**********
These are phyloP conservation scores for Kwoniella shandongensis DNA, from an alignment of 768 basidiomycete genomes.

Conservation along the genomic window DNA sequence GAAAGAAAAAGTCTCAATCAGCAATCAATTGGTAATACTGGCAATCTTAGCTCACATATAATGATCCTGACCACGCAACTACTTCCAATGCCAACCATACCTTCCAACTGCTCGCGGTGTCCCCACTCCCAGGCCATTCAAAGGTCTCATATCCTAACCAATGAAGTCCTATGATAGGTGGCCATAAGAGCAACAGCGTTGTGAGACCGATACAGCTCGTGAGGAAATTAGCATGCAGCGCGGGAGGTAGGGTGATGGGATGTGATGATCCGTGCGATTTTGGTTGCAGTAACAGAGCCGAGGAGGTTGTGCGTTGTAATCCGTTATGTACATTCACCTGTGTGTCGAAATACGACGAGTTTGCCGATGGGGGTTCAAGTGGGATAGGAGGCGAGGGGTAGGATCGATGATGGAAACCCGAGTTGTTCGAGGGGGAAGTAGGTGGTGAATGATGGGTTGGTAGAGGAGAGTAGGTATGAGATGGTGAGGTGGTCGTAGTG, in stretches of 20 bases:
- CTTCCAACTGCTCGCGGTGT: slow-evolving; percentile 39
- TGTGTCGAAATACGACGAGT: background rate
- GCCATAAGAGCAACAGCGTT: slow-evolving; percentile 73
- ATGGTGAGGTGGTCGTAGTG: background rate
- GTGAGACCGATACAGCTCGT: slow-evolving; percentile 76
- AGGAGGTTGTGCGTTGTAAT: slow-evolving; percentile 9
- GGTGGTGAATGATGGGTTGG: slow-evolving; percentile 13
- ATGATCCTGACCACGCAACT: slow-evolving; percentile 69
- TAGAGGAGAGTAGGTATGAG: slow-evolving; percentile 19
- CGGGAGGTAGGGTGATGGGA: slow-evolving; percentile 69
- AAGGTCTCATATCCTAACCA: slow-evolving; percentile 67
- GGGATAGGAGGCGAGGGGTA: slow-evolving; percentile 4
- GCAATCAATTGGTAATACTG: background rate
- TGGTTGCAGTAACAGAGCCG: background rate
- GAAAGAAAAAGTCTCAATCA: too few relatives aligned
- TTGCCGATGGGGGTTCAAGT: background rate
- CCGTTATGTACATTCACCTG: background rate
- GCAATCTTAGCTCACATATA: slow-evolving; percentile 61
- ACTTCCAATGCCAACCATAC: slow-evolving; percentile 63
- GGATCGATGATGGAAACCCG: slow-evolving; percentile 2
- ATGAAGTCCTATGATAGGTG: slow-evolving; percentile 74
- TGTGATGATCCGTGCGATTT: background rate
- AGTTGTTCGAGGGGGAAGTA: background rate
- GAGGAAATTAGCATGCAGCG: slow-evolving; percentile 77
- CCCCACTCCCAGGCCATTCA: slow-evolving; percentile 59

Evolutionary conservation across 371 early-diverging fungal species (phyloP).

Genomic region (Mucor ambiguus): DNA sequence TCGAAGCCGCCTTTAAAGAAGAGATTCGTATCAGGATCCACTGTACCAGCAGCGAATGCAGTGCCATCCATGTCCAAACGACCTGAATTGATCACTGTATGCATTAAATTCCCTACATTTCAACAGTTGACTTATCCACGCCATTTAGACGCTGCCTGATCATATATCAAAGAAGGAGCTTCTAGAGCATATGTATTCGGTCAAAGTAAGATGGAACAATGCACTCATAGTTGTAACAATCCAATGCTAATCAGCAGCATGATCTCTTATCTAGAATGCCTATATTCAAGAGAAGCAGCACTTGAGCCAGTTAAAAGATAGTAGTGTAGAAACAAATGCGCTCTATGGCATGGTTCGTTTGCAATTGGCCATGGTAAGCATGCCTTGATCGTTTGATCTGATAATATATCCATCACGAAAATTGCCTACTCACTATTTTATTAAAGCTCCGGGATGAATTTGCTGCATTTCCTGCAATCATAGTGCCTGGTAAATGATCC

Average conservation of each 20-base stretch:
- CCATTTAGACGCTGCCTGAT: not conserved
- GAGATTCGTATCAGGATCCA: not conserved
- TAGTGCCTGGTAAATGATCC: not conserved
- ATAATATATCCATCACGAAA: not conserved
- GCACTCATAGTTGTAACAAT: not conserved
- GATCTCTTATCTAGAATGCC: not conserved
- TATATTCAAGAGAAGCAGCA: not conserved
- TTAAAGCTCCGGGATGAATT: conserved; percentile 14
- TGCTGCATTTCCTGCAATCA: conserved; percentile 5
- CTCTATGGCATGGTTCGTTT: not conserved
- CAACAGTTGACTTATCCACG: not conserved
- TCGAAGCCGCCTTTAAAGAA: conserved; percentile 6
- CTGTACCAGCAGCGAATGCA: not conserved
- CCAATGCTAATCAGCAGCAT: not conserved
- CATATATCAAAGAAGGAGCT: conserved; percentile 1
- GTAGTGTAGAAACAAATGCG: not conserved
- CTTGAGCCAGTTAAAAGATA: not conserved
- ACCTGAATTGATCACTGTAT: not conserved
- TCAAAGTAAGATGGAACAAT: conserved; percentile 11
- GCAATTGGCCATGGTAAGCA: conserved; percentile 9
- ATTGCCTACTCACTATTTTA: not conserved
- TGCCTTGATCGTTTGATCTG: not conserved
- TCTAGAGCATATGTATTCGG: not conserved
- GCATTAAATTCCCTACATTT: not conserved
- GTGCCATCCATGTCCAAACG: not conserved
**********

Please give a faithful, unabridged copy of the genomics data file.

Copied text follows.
These are phyloP conservation scores for Kwoniella shandongensis DNA, from an alignment of 768 basidiomycete genomes.

Conservation along the genomic window DNA sequence GAAAGAAAAAGTCTCAATCAGCAATCAATTGGTAATACTGGCAATCTTAGCTCACATATAATGATCCTGACCACGCAACTACTTCCAATGCCAACCATACCTTCCAACTGCTCGCGGTGTCCCCACTCCCAGGCCATTCAAAGGTCTCATATCCTAACCAATGAAGTCCTATGATAGGTGGCCATAAGAGCAACAGCGTTGTGAGACCGATACAGCTCGTGAGGAAATTAGCATGCAGCGCGGGAGGTAGGGTGATGGGATGTGATGATCCGTGCGATTTTGGTTGCAGTAACAGAGCCGAGGAGGTTGTGCGTTGTAATCCGTTATGTACATTCACCTGTGTGTCGAAATACGACGAGTTTGCCGATGGGGGTTCAAGTGGGATAGGAGGCGAGGGGTAGGATCGATGATGGAAACCCGAGTTGTTCGAGGGGGAAGTAGGTGGTGAATGATGGGTTGGTAGAGGAGAGTAGGTATGAGATGGTGAGGTGGTCGTAGTG, in stretches of 20 bases:
- CTTCCAACTGCTCGCGGTGT: slow-evolving; percentile 39
- TGTGTCGAAATACGACGAGT: background rate
- GCCATAAGAGCAACAGCGTT: slow-evolving; percentile 73
- ATGGTGAGGTGGTCGTAGTG: background rate
- GTGAGACCGATACAGCTCGT: slow-evolving; percentile 76
- AGGAGGTTGTGCGTTGTAAT: slow-evolving; percentile 9
- GGTGGTGAATGATGGGTTGG: slow-evolving; percentile 13
- ATGATCCTGACCACGCAACT: slow-evolving; percentile 69
- TAGAGGAGAGTAGGTATGAG: slow-evolving; percentile 19
- CGGGAGGTAGGGTGATGGGA: slow-evolving; percentile 69
- AAGGTCTCATATCCTAACCA: slow-evolving; percentile 67
- GGGATAGGAGGCGAGGGGTA: slow-evolving; percentile 4
- GCAATCAATTGGTAATACTG: background rate
- TGGTTGCAGTAACAGAGCCG: background rate
- GAAAGAAAAAGTCTCAATCA: too few relatives aligned
- TTGCCGATGGGGGTTCAAGT: background rate
- CCGTTATGTACATTCACCTG: background rate
- GCAATCTTAGCTCACATATA: slow-evolving; percentile 61
- ACTTCCAATGCCAACCATAC: slow-evolving; percentile 63
- GGATCGATGATGGAAACCCG: slow-evolving; percentile 2
- ATGAAGTCCTATGATAGGTG: slow-evolving; percentile 74
- TGTGATGATCCGTGCGATTT: background rate
- AGTTGTTCGAGGGGGAAGTA: background rate
- GAGGAAATTAGCATGCAGCG: slow-evolving; percentile 77
- CCCCACTCCCAGGCCATTCA: slow-evolving; percentile 59

Evolutionary conservation across 371 early-diverging fungal species (phyloP).

Genomic region (Mucor ambiguus): DNA sequence TCGAAGCCGCCTTTAAAGAAGAGATTCGTATCAGGATCCACTGTACCAGCAGCGAATGCAGTGCCATCCATGTCCAAACGACCTGAATTGATCACTGTATGCATTAAATTCCCTACATTTCAACAGTTGACTTATCCACGCCATTTAGACGCTGCCTGATCATATATCAAAGAAGGAGCTTCTAGAGCATATGTATTCGGTCAAAGTAAGATGGAACAATGCACTCATAGTTGTAACAATCCAATGCTAATCAGCAGCATGATCTCTTATCTAGAATGCCTATATTCAAGAGAAGCAGCACTTGAGCCAGTTAAAAGATAGTAGTGTAGAAACAAATGCGCTCTATGGCATGGTTCGTTTGCAATTGGCCATGGTAAGCATGCCTTGATCGTTTGATCTGATAATATATCCATCACGAAAATTGCCTACTCACTATTTTATTAAAGCTCCGGGATGAATTTGCTGCATTTCCTGCAATCATAGTGCCTGGTAAATGATCC

Average conservation of each 20-base stretch:
- CCATTTAGACGCTGCCTGAT: not conserved
- GAGATTCGTATCAGGATCCA: not conserved
- TAGTGCCTGGTAAATGATCC: not conserved
- ATAATATATCCATCACGAAA: not conserved
- GCACTCATAGTTGTAACAAT: not conserved
- GATCTCTTATCTAGAATGCC: not conserved
- TATATTCAAGAGAAGCAGCA: not conserved
- TTAAAGCTCCGGGATGAATT: conserved; percentile 14
- TGCTGCATTTCCTGCAATCA: conserved; percentile 5
- CTCTATGGCATGGTTCGTTT: not conserved
- CAACAGTTGACTTATCCACG: not conserved
- TCGAAGCCGCCTTTAAAGAA: conserved; percentile 6
- CTGTACCAGCAGCGAATGCA: not conserved
- CCAATGCTAATCAGCAGCAT: not conserved
- CATATATCAAAGAAGGAGCT: conserved; percentile 1
- GTAGTGTAGAAACAAATGCG: not conserved
- CTTGAGCCAGTTAAAAGATA: not conserved
- ACCTGAATTGATCACTGTAT: not conserved
- TCAAAGTAAGATGGAACAAT: conserved; percentile 11
- GCAATTGGCCATGGTAAGCA: conserved; percentile 9
- ATTGCCTACTCACTATTTTA: not conserved
- TGCCTTGATCGTTTGATCTG: not conserved
- TCTAGAGCATATGTATTCGG: not conserved
- GCATTAAATTCCCTACATTT: not conserved
- GTGCCATCCATGTCCAAACG: not conserved